"It's almost time to get a live chicken down there [in the bullpen]. If not somebody else, it's me. We have to turn something around."

-- Chicago White Sox closer Bobby Jenks, on the recent struggles in the White Sox bullpen. (Chicago Tribune)

"It was like that old Alabama defense -- bend but don't break."

-- Cincinnati Reds reliever David Weathers, using a college football reference to describe the Reds' win Tuesday, in which they nearly blew a big lead before hanging on for a 6-5 victory over the Atlanta Braves. Weathers, who wears an Alabama Crimson Tide shirt under his jersey, was citing a well-known philosophy of former Alabama defensive coordinator Joe Kines. (Cincinnati Post)

"That game was one of the best experiences I've had in my baseball career. The ovation that I received from the fans, having it in our beautiful ballpark in front of the hometown fans was an honor for me and it was a lot of fun."

-- Pittsburgh Pirates infielder Freddy Sanchez, an All-Star in both 2006 and 2007, on the biggest difference between being selected this season when the game was in San Francisco and last year when it was in Pittsburgh. (MLBPlayers.com)

"It was awesome. It was a pretty neat deal that we got to go out there and walk through the plane and see the president's quarters where he sleeps, his office and sit in his chair in his office he works from. It's neat to see the amount of things you can actually put into a plane and what they have to move the president around."

-- Houston Astros reliever Chad Qualls, commenting on his tour of Air Force One Monday in Washington. (Houston Chronicle)

"It feels like my mechanics are in sync and everything feels good coming out of my hand. I'm definitely ready to get back and close some games. We need to start winning games, and hopefully I can get a lot of opportunities to help us win."

-- Houston Astros reliever Brad Lidge on how he feels after coming off the disabled list Friday. Lidge, who earned his first save of the season Tuesday night, has thrown three scoreless innings with six strikeouts since his return to the active roster. (Houston Chronicle)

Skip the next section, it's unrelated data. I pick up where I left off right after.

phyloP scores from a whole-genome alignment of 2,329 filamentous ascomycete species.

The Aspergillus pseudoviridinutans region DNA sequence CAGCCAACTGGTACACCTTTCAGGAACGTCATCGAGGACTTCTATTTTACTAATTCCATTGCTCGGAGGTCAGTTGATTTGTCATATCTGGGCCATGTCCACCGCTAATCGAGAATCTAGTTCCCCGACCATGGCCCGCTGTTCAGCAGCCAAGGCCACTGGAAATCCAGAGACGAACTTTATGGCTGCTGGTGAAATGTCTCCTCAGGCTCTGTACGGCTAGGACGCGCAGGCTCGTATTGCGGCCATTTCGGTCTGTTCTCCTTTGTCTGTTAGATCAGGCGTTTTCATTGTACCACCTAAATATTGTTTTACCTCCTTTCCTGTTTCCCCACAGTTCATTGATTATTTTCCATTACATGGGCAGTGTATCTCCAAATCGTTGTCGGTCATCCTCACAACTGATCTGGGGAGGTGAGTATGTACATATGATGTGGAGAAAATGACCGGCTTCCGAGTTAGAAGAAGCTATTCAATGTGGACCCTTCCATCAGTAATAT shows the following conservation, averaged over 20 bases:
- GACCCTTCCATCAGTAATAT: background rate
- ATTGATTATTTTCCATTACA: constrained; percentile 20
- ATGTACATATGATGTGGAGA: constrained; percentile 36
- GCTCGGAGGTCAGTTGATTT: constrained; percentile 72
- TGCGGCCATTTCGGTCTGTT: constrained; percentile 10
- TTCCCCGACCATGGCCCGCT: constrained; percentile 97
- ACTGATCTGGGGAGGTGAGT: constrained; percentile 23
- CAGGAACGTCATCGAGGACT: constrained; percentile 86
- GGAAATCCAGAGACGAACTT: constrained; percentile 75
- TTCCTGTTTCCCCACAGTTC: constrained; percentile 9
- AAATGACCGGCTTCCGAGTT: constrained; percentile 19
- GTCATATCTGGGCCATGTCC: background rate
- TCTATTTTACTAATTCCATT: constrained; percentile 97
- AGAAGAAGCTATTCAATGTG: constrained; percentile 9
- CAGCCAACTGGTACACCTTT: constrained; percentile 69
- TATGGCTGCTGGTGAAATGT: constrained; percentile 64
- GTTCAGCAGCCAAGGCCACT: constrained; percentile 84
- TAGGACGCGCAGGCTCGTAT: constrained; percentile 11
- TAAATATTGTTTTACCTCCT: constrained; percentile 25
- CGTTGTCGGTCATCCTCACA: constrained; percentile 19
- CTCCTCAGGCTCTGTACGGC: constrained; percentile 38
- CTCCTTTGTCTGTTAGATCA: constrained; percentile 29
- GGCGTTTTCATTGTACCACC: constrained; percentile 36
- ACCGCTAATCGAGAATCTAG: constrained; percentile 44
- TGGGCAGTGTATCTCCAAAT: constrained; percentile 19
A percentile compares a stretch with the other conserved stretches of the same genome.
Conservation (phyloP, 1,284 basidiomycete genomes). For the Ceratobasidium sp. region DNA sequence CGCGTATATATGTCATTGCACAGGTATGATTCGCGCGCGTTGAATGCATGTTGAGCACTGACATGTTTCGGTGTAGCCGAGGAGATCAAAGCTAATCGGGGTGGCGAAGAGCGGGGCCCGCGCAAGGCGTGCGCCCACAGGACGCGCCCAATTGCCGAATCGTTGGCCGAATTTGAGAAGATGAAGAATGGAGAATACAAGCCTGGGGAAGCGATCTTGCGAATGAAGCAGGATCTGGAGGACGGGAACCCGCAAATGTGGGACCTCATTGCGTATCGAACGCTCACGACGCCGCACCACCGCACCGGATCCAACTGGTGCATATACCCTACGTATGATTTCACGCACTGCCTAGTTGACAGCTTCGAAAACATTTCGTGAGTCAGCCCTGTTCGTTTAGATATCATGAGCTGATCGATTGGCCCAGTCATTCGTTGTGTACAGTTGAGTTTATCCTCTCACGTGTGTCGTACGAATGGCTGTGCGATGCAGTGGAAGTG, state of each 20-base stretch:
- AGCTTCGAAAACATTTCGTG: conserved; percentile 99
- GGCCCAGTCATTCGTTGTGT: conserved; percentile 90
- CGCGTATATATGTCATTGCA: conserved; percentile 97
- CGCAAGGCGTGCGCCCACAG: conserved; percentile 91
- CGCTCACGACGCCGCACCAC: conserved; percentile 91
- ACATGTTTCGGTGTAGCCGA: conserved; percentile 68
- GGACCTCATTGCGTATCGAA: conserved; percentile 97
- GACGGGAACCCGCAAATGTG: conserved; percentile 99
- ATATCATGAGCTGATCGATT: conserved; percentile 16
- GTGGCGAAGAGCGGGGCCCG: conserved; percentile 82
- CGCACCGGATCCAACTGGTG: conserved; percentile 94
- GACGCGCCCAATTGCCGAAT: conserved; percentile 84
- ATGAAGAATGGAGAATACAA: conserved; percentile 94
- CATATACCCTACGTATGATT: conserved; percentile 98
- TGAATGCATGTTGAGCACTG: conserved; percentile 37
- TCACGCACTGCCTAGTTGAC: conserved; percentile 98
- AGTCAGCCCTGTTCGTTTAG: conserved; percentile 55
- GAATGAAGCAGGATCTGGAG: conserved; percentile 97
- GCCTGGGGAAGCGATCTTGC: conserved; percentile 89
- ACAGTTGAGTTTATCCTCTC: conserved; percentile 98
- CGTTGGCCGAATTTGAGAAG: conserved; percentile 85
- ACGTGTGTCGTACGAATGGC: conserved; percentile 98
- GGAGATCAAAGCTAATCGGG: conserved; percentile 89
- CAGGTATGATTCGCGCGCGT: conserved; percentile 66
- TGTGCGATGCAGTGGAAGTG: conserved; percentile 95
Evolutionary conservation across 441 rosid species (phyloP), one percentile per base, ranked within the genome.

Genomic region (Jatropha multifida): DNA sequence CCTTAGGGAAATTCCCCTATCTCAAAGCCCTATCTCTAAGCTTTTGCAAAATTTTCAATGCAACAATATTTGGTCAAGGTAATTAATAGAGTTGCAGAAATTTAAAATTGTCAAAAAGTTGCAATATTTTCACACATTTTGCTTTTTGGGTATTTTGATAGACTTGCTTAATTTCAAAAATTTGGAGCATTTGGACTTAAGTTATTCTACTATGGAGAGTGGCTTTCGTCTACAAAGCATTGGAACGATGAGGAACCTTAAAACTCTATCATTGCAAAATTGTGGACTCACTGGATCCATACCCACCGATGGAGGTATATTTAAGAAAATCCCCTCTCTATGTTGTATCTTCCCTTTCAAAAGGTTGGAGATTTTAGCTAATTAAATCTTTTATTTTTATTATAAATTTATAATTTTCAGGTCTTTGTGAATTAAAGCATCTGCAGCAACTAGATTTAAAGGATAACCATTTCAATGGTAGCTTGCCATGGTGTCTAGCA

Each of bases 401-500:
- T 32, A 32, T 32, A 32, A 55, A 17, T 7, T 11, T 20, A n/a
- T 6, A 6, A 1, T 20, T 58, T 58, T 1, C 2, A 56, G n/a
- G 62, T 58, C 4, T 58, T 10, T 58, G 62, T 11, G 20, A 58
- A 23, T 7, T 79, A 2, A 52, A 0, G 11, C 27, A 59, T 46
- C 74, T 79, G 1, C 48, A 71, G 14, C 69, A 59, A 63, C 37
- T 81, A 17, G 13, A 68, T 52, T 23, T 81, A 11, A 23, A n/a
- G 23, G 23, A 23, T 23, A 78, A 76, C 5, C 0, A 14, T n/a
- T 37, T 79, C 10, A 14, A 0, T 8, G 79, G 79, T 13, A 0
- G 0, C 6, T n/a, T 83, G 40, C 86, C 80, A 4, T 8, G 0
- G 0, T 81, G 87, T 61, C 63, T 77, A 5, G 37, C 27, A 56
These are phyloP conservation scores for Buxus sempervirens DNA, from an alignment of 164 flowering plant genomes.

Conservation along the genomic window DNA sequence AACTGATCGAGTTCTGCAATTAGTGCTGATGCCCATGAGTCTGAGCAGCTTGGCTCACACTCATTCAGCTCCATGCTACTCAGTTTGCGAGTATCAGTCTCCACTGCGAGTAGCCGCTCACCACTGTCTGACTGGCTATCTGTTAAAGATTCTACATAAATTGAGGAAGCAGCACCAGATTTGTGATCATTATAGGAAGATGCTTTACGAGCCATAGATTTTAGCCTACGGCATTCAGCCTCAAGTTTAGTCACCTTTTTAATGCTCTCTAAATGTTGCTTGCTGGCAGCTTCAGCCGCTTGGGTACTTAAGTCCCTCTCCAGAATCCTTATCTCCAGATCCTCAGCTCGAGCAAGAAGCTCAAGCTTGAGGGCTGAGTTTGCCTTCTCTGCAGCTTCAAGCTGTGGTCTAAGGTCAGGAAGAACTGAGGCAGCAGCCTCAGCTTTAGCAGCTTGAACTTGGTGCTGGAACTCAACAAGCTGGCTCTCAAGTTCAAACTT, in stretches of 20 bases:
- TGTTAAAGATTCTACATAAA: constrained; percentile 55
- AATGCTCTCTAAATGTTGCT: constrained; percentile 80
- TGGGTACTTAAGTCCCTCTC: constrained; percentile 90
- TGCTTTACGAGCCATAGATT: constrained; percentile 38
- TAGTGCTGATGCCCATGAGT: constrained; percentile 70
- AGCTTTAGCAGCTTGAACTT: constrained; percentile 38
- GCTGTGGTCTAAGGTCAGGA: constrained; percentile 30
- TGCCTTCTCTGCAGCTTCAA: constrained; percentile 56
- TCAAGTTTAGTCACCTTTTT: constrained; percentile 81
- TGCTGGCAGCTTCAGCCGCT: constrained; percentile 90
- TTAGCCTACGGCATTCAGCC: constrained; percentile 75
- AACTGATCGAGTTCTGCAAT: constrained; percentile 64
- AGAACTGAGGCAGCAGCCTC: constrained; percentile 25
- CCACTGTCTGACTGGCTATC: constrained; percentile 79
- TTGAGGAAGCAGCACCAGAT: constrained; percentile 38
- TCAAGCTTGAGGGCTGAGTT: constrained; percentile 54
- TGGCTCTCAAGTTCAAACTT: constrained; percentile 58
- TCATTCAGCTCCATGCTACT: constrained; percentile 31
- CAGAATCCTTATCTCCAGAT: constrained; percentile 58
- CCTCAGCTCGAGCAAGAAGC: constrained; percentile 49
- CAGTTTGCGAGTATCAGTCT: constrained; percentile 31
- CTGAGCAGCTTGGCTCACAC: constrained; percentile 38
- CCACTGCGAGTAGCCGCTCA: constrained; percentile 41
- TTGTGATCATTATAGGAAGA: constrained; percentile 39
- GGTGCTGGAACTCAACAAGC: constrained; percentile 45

"If you're happy, you pitch well. In the beginning of the year, everybody asked me why I was so happy, and I said because they had great chocolate chip cookies. I was in heaven. Gain a couple pounds and start doing well."

-- San Diego Padres reliever Heath Bell, crediting the cookies served in the Padres' clubhouse for the success he has had on the mound this season. (Newsday)

"I'm excited to be doing something -- getting that opportunity to come out here, get working, and finally do something instead of sitting around. The biggest thing is try not to go fast, but I want to go fast enough where I can hopefully come back and make a difference."

-- New York Yankees first baseman/designated hitter Jason Giambi on starting to work out in Tampa in hopes of returning to the Yankees lineup soon. (Newsday)

"I don't try to hit the big one. I don't think the club is asking me to do that. I just try to hit the ball hard and get singles. The guys behind me will get the big hits. I'm just there to put pressure on the opponent."

-- Colorado second baseman Kaz Matsui, explaining his approach at the plate when runners are on base. Matsui leads the Rockies in batting average with two outs and runners in scoring position, hitting better than .475. (San Diego Union-Tribune)

"I just try to drive the ball. Where I get in trouble is where I try to feel for it. (The approach) has to be in accordance to your strengths. It's a feel thing more than anything. I try not to get away from what I do, and hopefully I can be successful with that."

-- San Diego shortstop Khalil Greene, commenting on aggressive approach he takes at the plate. Greene's 16th home run on Saturday broke his own club record for homers by a shortstop and he is currently the team leader. (San Diego Union-Tribune)

-- Red Line Editorial